Multiple sclerosis (MS) is the most common neurological disease in young adults, affecting more than 2 million individuals worldwide, with about 1500 cases in Estonia. About 20% of MS patients experience optic neuritis (ON) as the presenting symptom, but not all ON patients develop MS.
The TalTech gene technology research unit, in collaboration with the laboratory of Protobios OÜ and medical researchers of the University of Helsinki, published their findings in the prestigious journal of EBioMedicine entitled “Identification of two highly antigenic epitope markers predicting multiple sclerosis in optic neuritis patients”. The lead author Helle Sadam and co-authors Mariliis Jaago and Annika Rähni are the PhD students of the TalTech Department of Chemistry and Biotechnology, Division of Gene Technology.
The principal investigator for the study, Kaia Palm, associate professor in the Division of Gene Technology TalTech and head of research at Protobios OÜ: “We have developed and patented a very powerful technology called Mimotope Variation Analysis (MVA) for the development of diagnostic tests and delineation of novel drug targets. It is based on the recognition of the diversity of the human B-cell immune response or antibody profile. The immune response mediated by B-lymphocytes plays an important role in the development of both (MS and ON) pathologies, so it is a promising target for detecting early diagnostic biomarkers for named diseases.”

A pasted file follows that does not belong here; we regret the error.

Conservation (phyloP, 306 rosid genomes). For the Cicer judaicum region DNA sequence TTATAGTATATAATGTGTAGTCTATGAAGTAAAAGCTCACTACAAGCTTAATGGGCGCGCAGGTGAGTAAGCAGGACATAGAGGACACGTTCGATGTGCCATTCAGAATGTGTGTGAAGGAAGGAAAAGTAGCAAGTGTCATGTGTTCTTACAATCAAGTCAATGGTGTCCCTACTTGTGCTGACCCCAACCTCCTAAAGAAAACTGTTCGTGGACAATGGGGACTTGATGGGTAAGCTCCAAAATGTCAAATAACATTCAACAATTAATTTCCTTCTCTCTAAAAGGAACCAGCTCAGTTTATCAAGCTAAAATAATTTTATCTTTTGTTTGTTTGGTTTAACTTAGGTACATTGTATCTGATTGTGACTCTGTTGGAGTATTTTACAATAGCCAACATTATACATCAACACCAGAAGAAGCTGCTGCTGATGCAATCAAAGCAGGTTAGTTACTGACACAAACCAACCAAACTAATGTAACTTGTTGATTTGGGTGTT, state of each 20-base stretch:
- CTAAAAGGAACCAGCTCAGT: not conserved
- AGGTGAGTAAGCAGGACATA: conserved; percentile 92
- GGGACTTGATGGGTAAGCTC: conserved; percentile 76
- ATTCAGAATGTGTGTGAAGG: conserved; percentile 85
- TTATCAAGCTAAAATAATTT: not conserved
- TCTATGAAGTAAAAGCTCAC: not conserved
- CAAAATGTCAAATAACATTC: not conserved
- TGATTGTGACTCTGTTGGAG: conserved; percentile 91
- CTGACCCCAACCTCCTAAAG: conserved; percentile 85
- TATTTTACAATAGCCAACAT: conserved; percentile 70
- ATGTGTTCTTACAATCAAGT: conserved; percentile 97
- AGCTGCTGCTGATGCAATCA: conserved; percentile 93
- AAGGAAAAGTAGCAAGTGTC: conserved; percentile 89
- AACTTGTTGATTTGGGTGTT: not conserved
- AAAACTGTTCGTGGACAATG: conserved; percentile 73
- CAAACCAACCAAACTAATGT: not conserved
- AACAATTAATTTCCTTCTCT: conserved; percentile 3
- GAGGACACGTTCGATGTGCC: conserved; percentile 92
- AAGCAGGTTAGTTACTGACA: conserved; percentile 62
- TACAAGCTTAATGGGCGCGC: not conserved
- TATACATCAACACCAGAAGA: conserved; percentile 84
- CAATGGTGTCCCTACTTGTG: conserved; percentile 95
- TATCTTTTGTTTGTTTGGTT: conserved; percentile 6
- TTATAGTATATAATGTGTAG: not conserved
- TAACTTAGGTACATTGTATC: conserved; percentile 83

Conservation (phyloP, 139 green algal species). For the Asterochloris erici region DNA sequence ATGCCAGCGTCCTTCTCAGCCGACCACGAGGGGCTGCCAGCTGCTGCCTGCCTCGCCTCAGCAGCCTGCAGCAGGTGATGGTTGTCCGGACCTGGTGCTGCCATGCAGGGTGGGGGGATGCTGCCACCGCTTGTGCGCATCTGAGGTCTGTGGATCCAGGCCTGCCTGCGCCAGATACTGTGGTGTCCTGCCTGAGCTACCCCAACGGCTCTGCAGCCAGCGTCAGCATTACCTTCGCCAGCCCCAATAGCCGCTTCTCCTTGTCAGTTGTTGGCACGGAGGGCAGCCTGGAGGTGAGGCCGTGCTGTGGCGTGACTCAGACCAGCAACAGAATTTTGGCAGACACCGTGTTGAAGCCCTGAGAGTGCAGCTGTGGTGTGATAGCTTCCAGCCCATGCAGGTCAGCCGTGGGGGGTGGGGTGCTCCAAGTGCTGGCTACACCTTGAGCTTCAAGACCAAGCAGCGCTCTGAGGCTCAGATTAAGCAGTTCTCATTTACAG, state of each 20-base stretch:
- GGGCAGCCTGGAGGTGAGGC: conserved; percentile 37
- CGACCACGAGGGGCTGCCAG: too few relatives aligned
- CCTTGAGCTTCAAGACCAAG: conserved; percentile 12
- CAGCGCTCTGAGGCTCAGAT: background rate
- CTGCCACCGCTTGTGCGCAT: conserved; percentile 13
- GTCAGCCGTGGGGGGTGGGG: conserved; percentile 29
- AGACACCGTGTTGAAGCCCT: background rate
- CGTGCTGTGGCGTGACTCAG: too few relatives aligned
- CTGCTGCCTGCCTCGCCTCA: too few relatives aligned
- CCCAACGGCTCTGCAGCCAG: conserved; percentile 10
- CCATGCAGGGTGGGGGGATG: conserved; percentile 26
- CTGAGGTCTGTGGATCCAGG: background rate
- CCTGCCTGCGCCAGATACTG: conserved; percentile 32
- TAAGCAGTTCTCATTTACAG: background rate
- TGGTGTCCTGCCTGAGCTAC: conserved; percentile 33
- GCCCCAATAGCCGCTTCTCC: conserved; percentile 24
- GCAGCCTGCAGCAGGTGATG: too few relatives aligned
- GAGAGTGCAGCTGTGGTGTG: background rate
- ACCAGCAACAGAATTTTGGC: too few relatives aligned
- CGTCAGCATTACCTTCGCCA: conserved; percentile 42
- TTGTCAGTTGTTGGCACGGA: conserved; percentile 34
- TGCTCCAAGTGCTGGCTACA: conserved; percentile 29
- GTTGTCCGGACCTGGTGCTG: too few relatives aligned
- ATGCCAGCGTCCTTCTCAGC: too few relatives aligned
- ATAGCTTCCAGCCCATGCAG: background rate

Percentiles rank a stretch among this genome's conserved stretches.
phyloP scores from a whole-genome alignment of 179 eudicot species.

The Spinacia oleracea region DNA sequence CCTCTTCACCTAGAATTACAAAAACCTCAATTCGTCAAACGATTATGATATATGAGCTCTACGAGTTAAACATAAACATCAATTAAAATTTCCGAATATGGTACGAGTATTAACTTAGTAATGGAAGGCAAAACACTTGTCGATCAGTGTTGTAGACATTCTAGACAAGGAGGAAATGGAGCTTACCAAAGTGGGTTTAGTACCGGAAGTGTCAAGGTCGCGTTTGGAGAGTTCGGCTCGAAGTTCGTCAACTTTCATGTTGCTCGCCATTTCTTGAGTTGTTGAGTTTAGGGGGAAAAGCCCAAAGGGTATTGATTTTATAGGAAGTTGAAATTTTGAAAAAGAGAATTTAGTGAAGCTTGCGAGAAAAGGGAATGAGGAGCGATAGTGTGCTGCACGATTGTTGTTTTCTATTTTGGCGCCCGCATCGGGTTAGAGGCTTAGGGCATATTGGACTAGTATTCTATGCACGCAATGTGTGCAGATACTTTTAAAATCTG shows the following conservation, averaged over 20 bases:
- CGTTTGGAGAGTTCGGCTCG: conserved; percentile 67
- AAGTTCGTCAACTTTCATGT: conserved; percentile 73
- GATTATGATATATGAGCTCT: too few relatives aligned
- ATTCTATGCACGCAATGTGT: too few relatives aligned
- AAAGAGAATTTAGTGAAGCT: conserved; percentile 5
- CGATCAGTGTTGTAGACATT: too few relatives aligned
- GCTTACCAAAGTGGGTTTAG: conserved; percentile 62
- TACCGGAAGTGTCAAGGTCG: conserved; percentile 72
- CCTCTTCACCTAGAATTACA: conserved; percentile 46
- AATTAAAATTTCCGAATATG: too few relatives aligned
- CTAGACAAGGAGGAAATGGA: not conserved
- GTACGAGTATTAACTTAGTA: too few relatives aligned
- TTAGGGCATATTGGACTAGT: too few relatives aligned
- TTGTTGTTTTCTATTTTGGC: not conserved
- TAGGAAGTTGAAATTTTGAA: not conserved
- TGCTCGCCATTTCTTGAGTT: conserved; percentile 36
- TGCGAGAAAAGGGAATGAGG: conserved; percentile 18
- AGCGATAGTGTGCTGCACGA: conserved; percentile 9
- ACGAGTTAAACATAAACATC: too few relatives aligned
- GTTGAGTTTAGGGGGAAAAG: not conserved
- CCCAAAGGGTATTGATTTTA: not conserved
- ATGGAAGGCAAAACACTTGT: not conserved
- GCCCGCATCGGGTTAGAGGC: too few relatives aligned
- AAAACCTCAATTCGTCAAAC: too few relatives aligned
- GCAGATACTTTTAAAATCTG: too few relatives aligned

Professor Pentti Tienari from the Department of Neurosciences at the University of Helsinki and co-author of the study said, when speaking about the significance of the work: ” Treatment of MS is most effective, when started early, but there have been only few biomarkers available to identify people at risk after the first episode of optic neuritis.”
Professor Antti Vaheri, co-author and Professor Emeritus of Virology, University of Helsinki, added: “Notably, critical involvement of viruses in neurological diseases has therapeutic implications, especially in the case of herpesviruses against which multiple antiviral agents exist.”
In the published work, more than 500 different clinical samples (incl. blood and cerebrospinal fluid samples) from Finnish, as well as Estonian patients were analyzed by MVA. The results provide a broad, high-resolution view on humoral immunity associated with different cases and report on the prognostic value of viral antibodies as novel blood biomarkers for predicting risk of MS after the first episode of ON.
Kaia Palm, associate professor of the Division of Gene Technology of TalTech, firstname.lastname@example.org, and
Helle Sadam email@example.com